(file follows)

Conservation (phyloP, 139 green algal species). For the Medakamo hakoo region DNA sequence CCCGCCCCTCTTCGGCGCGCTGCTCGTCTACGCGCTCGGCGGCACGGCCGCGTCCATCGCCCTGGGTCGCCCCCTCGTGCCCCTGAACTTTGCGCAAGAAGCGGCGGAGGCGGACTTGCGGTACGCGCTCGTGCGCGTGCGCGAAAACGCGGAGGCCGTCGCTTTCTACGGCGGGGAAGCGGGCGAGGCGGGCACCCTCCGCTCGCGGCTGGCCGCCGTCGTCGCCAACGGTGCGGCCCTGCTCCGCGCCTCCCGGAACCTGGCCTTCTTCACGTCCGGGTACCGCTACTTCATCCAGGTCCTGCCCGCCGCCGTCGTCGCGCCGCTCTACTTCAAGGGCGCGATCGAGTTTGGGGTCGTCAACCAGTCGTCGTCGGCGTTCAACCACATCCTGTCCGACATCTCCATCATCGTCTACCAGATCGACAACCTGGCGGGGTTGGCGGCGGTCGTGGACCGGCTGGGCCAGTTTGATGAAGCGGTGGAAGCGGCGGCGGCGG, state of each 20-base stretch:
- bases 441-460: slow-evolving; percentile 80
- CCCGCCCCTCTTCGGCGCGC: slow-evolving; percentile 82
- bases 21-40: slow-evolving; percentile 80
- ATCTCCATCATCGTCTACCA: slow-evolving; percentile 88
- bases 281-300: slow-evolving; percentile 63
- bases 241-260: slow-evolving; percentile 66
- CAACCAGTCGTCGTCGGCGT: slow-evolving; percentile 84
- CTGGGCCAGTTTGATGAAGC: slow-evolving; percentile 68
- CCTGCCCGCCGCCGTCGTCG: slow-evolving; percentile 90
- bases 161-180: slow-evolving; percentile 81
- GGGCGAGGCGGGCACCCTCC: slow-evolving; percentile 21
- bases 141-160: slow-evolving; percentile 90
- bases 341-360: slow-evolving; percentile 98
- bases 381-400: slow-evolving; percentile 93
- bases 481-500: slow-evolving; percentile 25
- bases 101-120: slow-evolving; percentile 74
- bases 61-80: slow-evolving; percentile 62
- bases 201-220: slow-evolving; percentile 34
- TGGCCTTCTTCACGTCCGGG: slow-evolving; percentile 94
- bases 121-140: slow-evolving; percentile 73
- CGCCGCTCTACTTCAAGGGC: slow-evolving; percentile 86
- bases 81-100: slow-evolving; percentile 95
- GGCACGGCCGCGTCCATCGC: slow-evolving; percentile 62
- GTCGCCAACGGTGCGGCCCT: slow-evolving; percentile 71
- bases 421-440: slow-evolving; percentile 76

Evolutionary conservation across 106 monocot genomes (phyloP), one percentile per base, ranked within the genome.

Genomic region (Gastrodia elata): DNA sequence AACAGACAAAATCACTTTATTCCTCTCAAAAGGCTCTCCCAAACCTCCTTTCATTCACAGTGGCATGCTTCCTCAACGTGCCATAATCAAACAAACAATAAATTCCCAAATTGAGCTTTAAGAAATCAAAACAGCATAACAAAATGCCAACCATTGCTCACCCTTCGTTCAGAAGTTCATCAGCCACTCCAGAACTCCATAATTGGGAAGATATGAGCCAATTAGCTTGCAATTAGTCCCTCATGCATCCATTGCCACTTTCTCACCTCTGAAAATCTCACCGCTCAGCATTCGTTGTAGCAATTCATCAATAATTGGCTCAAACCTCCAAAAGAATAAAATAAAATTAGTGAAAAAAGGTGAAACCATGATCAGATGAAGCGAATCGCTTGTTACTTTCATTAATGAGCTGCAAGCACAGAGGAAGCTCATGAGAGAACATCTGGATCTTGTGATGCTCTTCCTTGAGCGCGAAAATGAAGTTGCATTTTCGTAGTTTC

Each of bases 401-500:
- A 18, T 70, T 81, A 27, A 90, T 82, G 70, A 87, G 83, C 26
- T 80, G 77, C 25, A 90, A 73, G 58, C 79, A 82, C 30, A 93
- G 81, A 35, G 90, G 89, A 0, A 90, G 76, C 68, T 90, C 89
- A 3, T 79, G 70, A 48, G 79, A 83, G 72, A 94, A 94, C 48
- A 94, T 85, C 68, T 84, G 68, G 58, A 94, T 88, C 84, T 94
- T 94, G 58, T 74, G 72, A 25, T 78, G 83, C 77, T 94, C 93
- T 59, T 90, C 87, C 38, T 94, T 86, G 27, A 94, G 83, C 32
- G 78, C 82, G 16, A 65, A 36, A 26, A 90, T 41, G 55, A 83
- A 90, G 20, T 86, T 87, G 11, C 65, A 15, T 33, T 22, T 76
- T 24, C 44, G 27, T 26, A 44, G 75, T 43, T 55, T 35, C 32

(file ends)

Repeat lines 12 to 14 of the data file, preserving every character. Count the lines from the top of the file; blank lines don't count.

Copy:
- GGGCGAGGCGGGCACCCTCC: slow-evolving; percentile 21
- bases 141-160: slow-evolving; percentile 90
- bases 341-360: slow-evolving; percentile 98